Muscle weakness develops when a person’s complete effort doesn’t produce a normal muscle contraction or movement. It is also known as reduced muscle strength, muscular weakness, and weak muscles. Short-term muscle weakness can happen to everyone at some point or other, whether a person is sick or simply need rest. For instance, a strenuous workout will exhaust your muscles until you have provided them some time to recover with rest.

Also Read: Muscle Injury: Causes, Symptoms And Treatment
Woman helping the patient with muscle weakness

What Is Muscle Weakness?

Muscle weakness is lack of muscle strength, the causative factors are many and can be due to conditions that have perceived muscle weakness-like muscular dystrophy and inflammatory myopathy, it is the main sign of a different type of skeletal muscle disease. Aside from this, muscle weakness can also be due to low levels of potassium and other electrolytes within muscle cells.

If a person happens to develop continuous muscle weakness with no known causes, then it may be a sign of an underlying health condition.

Voluntary muscle contractions are typically produced when the brain sends a signal via the spinal cord and nerves to a muscle. If the brain, nervous system, muscles, or the connections between them are damaged or affected by any health conditions, then muscles may not contract normally, and it can result in muscle weakness.

Possible Causes Of Muscle Weakness

Several health problems can cause muscle weakness, which includes:

A neuromuscular disorder like muscular dystrophies, multiple sclerosis (MS), amyotrophic lateral sclerosis (ALS)

Autoimmune disease conditions such as Grave’s disease and Guillain -Barre syndrome

Thyroid disorders like hypothyroidism and hyperthyroidism

Electrolyte imbalances like hypokalaemia, hypomagnesemia, and hypercalcemia

Other health conditions that may cause muscle weakness:


Herniated disc

Chronic Fatigue Syndrome (CFS)

Hypotonia is usually present at birth, where muscles lack tone

Peripheral neuropathy



Prolonged immobilization

Alcoholic myopathy

Muscle weakness can also be caused by complications from certain viruses and infections, including:

Viruses and infections can also cause muscle weakness, including polio, West Nile virus, rheumatic fever, and botulism.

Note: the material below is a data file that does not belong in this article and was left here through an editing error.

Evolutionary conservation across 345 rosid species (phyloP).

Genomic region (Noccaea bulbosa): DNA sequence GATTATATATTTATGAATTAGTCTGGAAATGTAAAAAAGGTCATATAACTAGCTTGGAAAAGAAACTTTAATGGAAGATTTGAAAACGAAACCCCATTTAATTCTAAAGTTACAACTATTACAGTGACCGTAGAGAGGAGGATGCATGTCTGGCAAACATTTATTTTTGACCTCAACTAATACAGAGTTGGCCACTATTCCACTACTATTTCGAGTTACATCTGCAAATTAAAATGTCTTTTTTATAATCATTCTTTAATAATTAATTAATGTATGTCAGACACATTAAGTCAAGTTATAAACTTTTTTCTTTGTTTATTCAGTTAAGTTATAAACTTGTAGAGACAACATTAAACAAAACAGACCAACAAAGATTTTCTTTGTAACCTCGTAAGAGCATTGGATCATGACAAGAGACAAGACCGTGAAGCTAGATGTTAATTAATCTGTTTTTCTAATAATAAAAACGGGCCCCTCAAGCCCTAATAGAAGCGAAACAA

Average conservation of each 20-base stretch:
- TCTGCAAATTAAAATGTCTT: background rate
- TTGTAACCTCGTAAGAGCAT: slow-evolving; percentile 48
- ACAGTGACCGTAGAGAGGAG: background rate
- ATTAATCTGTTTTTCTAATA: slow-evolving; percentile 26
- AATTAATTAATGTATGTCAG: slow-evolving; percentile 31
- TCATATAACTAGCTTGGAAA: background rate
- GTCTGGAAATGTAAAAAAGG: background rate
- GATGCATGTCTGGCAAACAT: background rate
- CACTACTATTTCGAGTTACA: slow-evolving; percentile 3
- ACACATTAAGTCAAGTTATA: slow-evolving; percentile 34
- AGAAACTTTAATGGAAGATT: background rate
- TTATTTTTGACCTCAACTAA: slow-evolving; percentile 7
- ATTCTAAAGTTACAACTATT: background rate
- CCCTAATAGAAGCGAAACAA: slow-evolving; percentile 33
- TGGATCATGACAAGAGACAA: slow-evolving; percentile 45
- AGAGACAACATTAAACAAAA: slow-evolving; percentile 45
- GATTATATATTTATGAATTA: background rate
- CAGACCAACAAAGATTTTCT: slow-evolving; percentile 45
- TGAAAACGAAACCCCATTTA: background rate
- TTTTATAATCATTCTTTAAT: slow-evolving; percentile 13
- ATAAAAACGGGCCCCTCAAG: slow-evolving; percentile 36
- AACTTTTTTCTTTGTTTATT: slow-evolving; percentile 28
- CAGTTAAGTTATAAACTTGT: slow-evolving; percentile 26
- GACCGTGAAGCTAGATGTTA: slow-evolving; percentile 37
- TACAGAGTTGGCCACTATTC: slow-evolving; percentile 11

Additionally, prolonged usage of certain medications may also result in muscle weakness.

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If a person experiences muscle weakness for which there are no known causes, then seek immediate medical help. The health care provider will do a complete physical examination and enquire about other symptoms and family history. The doctor may also examine the patients’ reflexes, senses, muscle tone and if required may recommend certain tests like

CT scans or MRIs to assess the complete structures of the body.

Nerve tests to monitor, how well the nerves are working.

Electromyography (EMG) test the nerve activity in the muscles.

Blood works to determine any signs of infection.


The doctor would recommend an appropriate treatment plan upon evaluating the cause of muscle weakness, as well as the severity of symptoms.

Some of the treatment modes for health conditions that cause muscle weakness include:

Physical Therapy

The therapist would suggest exercises to enhance the quality of life, is a person suffering from conditions like MS or ALS. Resistive exercise can aid a person with MS in the strengthening muscles that have become weak from lack of use.

For ALS physical therapist may suggest stretching and range of motion exercises avert muscle stiffness and rigidity.

Occupational Therapy

An occupational therapist also recommends exercises to strengthen the upper body and assistive devices that may help a person to go about with daily routine.


Over the counter (OTC) pain relievers can help control pain associated with conditions like:

Peripheral neuropathy



Thyroid hormone replacement is used to treat hypothyroidism.

Dietary Modifications

Altering the diet may help correct electrolyte imbalances. Besides these, the doctor may also recommend patients to take supplements like calcium, magnesium or potassium depending upon needs.


Surgery may also be suggested to treat conditions, such as a herniated disc problem or thyroid disorder.